One wonders how this could happen. How could a family be so desperate as to sell their child into such a dead-end street of child labor, sex slavery and personal dehumanization? It is difficult for most of us to understand what poverty, starvation and desperation can do.

Step 1: Rescue. Dara was now at the front end of the long road to normalcy – one that starts with the first step. Someone cared enough to enter that dark world to provide a starting point in a safe place where trained people committed themselves to walk the road to safety with her.

Step 2: Restoration is a ministry of redemption where Dara began to heal, build her confidence and to look forward to a better future; where she began to see the love of Jesus incarnated in people who protected her, gave counsel, and empowered her to receive an education, vocational training, health care, worry-free sleep, spiritual truths, and most of all love.

Step 3: Re-integration often involves a safe home or a foster family, or it may involve a return to the home of her parents if it is a safe place and the economic situation has improved. Dara learns soft skills such as problem-solving, communication, technical abilities and further education. She then learns hard skills which she can use to enter to work world as a working adult. These may include cooking, management, sewing, hair styling, financial management, driving, computer, farming, English language and other marketable skills.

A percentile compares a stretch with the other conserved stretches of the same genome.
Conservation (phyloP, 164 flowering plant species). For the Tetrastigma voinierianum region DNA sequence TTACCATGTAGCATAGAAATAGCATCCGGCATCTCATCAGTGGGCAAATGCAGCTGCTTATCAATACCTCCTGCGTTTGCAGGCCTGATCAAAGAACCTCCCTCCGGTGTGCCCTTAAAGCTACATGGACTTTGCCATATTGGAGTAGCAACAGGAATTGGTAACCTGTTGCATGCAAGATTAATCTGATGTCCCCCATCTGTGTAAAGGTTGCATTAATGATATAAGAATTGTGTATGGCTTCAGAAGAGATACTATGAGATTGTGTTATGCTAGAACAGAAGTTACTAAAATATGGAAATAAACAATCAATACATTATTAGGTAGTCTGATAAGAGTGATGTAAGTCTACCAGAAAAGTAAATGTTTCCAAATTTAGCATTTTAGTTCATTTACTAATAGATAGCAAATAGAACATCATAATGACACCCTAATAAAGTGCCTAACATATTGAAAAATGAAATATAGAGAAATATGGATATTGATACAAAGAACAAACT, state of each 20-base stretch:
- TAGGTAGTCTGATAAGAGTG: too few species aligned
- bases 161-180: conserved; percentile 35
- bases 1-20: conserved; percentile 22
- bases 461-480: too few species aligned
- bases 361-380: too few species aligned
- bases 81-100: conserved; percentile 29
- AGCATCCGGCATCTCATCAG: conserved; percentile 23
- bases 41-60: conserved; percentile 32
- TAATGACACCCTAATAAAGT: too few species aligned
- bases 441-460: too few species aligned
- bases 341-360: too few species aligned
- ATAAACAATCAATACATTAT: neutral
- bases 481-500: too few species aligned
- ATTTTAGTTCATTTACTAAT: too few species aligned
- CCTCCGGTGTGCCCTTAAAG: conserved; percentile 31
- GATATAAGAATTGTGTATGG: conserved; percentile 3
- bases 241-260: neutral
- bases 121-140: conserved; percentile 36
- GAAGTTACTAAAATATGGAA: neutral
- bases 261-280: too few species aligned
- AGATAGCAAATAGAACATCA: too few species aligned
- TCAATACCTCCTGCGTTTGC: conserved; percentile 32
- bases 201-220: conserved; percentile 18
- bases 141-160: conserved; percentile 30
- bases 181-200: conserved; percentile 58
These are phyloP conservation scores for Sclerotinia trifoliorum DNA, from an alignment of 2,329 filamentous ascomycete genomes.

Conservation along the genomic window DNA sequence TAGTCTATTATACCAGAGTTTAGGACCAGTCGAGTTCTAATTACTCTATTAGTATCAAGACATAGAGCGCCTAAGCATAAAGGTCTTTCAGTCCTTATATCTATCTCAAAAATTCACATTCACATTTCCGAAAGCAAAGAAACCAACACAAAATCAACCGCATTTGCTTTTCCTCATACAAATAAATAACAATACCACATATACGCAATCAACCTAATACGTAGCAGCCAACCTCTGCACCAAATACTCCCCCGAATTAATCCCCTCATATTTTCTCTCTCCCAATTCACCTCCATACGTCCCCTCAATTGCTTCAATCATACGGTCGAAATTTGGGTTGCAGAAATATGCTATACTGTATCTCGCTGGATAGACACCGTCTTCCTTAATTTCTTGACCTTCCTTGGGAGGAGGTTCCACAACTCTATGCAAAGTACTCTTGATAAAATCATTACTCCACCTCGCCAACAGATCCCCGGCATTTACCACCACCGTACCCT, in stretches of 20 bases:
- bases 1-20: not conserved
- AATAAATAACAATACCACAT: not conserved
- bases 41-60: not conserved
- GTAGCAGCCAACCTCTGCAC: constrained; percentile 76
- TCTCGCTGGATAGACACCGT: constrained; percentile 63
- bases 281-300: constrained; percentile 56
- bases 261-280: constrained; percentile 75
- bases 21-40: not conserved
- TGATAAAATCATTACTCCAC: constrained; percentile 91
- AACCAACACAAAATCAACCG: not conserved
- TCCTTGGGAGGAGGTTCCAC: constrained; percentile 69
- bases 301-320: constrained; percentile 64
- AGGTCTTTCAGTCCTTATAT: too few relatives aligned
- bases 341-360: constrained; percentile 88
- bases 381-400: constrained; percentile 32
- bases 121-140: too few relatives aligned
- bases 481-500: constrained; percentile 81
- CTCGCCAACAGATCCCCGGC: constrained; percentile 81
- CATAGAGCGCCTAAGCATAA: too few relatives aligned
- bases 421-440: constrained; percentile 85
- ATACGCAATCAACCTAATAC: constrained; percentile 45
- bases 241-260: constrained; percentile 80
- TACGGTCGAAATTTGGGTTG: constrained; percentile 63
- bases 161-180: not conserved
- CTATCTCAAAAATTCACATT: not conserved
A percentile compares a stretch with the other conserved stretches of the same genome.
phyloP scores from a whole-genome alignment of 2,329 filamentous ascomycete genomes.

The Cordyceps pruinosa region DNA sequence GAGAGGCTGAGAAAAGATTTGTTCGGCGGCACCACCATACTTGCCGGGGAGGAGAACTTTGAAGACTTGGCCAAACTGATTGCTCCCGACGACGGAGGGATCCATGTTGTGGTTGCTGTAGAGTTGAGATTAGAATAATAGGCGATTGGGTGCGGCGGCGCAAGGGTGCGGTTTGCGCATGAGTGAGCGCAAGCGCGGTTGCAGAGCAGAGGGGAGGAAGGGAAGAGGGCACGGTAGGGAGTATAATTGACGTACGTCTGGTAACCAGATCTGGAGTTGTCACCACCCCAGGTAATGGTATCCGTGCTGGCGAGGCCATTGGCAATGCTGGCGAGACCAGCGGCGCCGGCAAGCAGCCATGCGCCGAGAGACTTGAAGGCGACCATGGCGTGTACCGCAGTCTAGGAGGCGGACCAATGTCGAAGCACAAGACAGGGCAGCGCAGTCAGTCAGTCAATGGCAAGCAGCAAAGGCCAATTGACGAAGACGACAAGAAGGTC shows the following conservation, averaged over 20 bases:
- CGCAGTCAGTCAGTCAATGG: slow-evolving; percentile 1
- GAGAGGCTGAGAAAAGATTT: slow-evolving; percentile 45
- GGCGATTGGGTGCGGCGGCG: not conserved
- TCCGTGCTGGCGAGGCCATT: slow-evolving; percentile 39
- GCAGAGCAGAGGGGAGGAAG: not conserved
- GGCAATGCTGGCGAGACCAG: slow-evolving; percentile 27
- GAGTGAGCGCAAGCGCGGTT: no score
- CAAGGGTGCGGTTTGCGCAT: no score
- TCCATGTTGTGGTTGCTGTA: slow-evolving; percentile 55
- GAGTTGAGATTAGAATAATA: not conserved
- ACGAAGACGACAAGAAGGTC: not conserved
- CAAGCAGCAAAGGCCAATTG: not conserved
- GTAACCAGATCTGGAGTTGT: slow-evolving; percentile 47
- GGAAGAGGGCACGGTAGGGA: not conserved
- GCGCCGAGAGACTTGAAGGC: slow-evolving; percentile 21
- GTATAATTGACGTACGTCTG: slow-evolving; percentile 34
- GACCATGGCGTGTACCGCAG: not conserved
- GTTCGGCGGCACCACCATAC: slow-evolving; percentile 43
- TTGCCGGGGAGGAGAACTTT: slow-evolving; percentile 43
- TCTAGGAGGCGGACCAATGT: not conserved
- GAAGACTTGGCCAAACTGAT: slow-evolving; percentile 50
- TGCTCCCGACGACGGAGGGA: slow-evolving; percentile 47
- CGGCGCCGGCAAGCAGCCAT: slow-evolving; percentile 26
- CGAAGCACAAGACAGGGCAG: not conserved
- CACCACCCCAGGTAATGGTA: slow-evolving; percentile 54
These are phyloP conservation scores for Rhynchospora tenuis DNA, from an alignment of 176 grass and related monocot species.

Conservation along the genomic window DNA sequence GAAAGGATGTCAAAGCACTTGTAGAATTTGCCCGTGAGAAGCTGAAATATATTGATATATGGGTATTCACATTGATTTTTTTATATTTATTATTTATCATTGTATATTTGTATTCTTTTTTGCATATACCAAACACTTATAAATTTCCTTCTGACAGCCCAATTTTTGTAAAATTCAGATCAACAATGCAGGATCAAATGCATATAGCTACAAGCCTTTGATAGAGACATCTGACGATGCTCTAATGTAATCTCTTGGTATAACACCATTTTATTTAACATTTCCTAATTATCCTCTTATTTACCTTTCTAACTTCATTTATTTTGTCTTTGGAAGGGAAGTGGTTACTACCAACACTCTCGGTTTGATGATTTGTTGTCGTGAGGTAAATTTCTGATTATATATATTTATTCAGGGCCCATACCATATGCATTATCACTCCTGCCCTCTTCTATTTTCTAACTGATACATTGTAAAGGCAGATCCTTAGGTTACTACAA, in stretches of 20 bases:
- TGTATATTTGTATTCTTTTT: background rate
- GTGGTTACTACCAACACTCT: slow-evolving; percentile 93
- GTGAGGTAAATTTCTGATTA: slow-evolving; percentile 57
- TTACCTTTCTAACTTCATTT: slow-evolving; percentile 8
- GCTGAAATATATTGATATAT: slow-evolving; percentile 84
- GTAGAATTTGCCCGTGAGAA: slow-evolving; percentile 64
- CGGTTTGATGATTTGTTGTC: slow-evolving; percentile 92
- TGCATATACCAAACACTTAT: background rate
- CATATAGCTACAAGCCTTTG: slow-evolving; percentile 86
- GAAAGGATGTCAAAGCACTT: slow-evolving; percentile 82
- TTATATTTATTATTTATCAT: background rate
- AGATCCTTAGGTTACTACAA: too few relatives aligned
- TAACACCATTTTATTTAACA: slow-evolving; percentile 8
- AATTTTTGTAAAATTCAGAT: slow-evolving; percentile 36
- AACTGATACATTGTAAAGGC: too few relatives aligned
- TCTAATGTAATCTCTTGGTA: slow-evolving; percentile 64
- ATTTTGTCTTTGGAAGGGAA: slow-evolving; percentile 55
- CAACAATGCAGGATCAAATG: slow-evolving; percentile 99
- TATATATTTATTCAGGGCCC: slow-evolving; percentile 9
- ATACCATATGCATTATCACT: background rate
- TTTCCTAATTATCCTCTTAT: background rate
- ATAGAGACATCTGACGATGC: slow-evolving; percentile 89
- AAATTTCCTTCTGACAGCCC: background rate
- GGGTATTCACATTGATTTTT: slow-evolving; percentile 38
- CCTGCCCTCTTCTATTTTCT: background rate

Job creation is the vision of entrepreneurs who start businesses for those coming out of sex trafficking situations. Businesses, often called freedom businesses, providing work in Cambodia include restaurants, linen factories, hair salons, beauty shops, farms and home sewing coops, among others.

This graphic helps understand the Where, What, Who, Why and How of freedom business and is used with permission of Free Set Global. Check out this pioneer freedom business.





Part 3 will focus on three kingdom business case studies.


Larry Sharp, Director of Training, IBEC Ventures

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IBEC Ventures -- Consultants for BAM/Business as Mission